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The New York Times is reporting that two former White House lawyers to President Donald Trump spoke with the FBI about the classified documents taken to Mar-a-Lago post-presidency.
Pat Cipollone and Patrick Philbin both spoke to investigators about their experiences trying to get the government documents back to the National Archives, according to the new report.
A report on Monday night revealed Philbin, in particular, worked to get the documents. However, they quoted Trump ranting: "It's not theirs, it's mine," advisers told the Times.
Ultimately, Trump did allow 15 boxes to be turned over to the National Archives, with staff taking a truck to Mar-a-Lago to retrieve the documents.
"At that point, at least one Trump lawyer signed a statement saying material with the classified markings had been returned, according to four people familiar with the document," the report continued. "But officials then used a subpoena to obtain surveillance footage of the hallway outside a storage room at Mar-a-Lago and saw something that alarmed them. They also received information from at least one witness who indicated that more material might remain at the residence, people familiar with the investigation said."
Speaking to MSNBC on Tuesday, Andrew Weissmann, former Justice Department prosecutor on special counsel Robert Mueller's team explained the significance of the new report.
"I think it is important for people to know that both those gentlemen were two of seven people who President Trump designated on Jan. 19, 2021, two days before his presidency was over, as his representatives in terms of dealing with presidential records," said Weissmann.
"I think this is part of the reason that you saw in the search warrant the reference to section 1519 of the criminal statute," he continued. "That is an obstruction statute. And that is the kind of thing that the department could have been very focused on false statements and false representations being made to them that everything had been returned. Only to find, in the search, that that was not true. And that kind of crime, I can tell you when I was in the department, that is the kind of crime that really gets people in the department up in arms. It goes to undermining the integrity of the criminal investigation. And that's the kind of thing that has to be deterred if you're in this case, in any case, if you're going to actually have a rule of law."
Former California Democratic Rep. T.J. Cox has been arrested by the FBI on 28 counts related to financial fraud, Politico reports.
Cox was charged with “15 counts of wire fraud, 11 counts of money laundering, one count of financial institution fraud, and one count of campaign contribution fraud.”
According to the Department of Justice, Cox perpetrated multiple fraud schemes targeting companies he was affiliated with and their clients and vendors. Cox allegedly created unauthorized off-the-books bank accounts and diverted client and company money into those accounts through false representations, pretenses and promises.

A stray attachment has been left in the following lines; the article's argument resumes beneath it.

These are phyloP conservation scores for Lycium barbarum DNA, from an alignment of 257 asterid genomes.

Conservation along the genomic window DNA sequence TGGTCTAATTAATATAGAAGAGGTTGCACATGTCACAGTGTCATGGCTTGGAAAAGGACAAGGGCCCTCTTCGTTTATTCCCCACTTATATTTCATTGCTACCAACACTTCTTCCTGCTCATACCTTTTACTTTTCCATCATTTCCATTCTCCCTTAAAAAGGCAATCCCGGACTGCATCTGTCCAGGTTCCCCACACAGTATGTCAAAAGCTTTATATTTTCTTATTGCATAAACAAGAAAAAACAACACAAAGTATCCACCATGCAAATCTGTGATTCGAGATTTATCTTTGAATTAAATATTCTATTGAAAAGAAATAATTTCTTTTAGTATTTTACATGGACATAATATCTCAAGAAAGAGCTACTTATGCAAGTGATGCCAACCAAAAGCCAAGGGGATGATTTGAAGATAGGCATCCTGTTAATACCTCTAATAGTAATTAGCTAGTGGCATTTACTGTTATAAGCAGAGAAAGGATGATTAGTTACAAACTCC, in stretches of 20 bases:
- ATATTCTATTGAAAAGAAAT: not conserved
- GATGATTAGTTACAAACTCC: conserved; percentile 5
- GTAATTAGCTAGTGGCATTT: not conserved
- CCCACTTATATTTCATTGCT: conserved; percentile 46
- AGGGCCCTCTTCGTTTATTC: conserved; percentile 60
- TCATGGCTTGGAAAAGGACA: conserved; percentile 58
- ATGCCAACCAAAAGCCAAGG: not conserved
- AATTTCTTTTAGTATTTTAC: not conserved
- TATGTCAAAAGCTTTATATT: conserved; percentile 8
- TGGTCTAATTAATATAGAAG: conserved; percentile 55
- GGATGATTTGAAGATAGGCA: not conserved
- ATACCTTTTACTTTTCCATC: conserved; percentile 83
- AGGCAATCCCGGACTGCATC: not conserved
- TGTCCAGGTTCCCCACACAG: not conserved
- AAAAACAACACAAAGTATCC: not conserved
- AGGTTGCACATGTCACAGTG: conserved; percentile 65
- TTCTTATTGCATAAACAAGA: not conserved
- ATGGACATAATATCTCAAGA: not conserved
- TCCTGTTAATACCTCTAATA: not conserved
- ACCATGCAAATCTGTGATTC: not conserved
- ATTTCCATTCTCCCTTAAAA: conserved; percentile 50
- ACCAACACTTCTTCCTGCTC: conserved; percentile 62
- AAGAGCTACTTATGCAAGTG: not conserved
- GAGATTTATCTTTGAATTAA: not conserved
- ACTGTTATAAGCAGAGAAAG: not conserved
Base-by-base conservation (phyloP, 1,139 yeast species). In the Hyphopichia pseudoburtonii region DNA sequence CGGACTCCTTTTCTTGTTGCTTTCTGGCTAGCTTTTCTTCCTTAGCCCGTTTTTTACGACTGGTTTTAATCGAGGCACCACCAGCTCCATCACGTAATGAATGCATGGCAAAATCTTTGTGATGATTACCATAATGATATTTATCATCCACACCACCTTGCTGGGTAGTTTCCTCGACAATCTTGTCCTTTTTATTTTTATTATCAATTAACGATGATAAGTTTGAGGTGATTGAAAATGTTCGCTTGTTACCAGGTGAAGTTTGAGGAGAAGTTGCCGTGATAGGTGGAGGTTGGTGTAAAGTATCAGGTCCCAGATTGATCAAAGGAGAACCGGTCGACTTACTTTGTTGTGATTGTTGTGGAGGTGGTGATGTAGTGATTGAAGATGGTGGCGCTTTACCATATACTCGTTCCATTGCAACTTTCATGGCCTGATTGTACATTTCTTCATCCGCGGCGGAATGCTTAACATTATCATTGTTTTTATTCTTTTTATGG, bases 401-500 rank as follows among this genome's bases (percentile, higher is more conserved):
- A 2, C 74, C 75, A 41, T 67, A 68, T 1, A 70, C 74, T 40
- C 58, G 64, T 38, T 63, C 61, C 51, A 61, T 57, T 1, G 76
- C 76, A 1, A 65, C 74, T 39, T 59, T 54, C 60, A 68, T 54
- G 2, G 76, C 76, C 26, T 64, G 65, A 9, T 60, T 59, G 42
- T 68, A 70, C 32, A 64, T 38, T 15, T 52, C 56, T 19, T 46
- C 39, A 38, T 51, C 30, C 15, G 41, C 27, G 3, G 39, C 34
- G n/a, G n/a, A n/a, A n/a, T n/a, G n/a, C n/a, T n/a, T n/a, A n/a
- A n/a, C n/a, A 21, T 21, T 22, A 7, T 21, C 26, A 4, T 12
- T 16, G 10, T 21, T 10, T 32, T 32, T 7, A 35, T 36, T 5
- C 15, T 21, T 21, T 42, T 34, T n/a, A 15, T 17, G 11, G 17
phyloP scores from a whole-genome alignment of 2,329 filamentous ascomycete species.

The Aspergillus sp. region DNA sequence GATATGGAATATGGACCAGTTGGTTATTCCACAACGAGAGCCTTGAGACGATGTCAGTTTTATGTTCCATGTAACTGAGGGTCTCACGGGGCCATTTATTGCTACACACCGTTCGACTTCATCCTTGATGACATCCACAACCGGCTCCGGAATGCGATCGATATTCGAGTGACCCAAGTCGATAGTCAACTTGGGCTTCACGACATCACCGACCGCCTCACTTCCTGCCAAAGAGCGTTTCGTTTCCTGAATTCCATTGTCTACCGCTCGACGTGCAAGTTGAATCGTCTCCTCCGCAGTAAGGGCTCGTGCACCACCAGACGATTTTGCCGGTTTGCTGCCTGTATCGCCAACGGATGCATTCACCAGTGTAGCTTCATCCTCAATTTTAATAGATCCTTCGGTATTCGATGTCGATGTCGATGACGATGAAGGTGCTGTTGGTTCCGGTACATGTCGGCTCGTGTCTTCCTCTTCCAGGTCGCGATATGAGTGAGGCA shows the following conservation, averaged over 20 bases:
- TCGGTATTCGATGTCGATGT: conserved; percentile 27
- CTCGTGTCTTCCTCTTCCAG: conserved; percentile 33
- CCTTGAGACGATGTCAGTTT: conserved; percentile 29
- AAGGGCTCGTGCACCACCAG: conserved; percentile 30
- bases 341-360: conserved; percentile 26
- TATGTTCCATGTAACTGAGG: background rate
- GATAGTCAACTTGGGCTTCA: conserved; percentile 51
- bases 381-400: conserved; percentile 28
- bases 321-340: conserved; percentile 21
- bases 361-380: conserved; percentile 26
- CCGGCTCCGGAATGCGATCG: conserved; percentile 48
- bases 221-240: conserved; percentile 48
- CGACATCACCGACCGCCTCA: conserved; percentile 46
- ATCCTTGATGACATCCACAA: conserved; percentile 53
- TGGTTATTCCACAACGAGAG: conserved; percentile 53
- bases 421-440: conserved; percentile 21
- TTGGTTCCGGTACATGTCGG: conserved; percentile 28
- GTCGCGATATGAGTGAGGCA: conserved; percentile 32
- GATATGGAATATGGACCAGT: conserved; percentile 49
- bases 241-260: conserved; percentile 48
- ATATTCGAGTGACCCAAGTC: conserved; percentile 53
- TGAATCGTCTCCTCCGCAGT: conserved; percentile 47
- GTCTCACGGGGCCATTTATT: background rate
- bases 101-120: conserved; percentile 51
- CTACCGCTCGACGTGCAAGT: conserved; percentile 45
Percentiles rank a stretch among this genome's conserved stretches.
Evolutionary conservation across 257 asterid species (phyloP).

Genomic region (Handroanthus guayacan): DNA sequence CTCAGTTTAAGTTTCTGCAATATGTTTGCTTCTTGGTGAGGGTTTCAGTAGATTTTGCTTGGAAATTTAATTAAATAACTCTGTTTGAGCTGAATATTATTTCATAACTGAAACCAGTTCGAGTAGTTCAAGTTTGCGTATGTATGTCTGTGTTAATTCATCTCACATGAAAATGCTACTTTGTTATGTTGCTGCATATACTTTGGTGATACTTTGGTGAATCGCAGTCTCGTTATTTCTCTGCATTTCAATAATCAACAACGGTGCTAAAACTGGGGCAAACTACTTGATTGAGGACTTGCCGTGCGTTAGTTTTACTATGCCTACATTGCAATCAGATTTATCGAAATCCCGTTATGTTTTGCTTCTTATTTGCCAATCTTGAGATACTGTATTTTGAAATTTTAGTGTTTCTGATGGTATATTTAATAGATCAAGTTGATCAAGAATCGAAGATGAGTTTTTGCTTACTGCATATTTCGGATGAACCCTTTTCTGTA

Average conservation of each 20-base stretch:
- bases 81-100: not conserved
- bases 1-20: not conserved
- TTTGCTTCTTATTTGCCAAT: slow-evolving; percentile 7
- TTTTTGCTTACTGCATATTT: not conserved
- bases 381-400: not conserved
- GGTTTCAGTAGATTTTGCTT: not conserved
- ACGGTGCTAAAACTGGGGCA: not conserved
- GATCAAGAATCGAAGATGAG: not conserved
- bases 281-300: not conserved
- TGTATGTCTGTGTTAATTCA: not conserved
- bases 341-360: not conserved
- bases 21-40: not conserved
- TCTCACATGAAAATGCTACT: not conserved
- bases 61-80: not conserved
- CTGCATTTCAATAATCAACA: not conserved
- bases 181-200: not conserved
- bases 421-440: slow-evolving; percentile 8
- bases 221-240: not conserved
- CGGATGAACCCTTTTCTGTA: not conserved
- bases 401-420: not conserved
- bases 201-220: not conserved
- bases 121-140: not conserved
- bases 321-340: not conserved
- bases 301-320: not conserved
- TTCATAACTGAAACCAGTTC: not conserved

Prosecutors accused Cox of illicitly obtaining over $1.7 million in diverted client payments and company loans and investments he solicited and then stole.
If convicted, Cox faces a maximum of 20 years in prison and a fine of $250,000 for wire fraud and money laundering, according to the Justice Department.
Cox came to Congress in 2018 but was voted out in 2020, losing to California Republican Rep. David Valadao.
Menacing voicemails left for congressman played at insurrectionist's trial: 'I have the courage to object with my entire life'
The voicemails left for the chief of staff to Rep. Jared Golden (D-ME) by insurrectionist Kyle Fitzsimons were played as part of his bench trial on Tuesday. Fitzsimons could be best described as the Capitol attacker covered in fur pelts and covered in blood.
According to legal analyst Marcy Wheeler, who was live tweeting the trial, Fitzsimons' lawyer made him sound like a religious crusader in defense of the 11 felony charges. The defendant's Dec 29, 2020, voicemails confirm the sentiment.
"Do you have the courage to object on the 6th?" he asked in the voicemail. "Because I certainly have the courage to object with my entire life. My name is Kyle Fitzsimons and I will be in DC on January 6."
Another voicemail: "My name is Kyle Fitzsimons, ... I know you probably didn't win. What's going on with this election fraud? I'll be in DC on Jan 6. Maybe I'll see you there. Maybe I will."
When the staff realized that Fitzsimons was arrested, they went back to listen to the recordings. The chief of staff described them as menacing and that the pauses made it feel intense. The recordings were reported as a potential threat.
Trump announced the Jan. 6 rally on Dec. 19 and continued to promote it in the days leading up to the Capitol riot.
Fitzsimons isn't getting a jury trial in Washington, D.C. the way others have. Instead, he requested a change of venue and waived his right to a jury. The case is being heard by U.S. District Judge Rudolph Contreras, who Fitzsimons claimed was part of the so-called "deep state."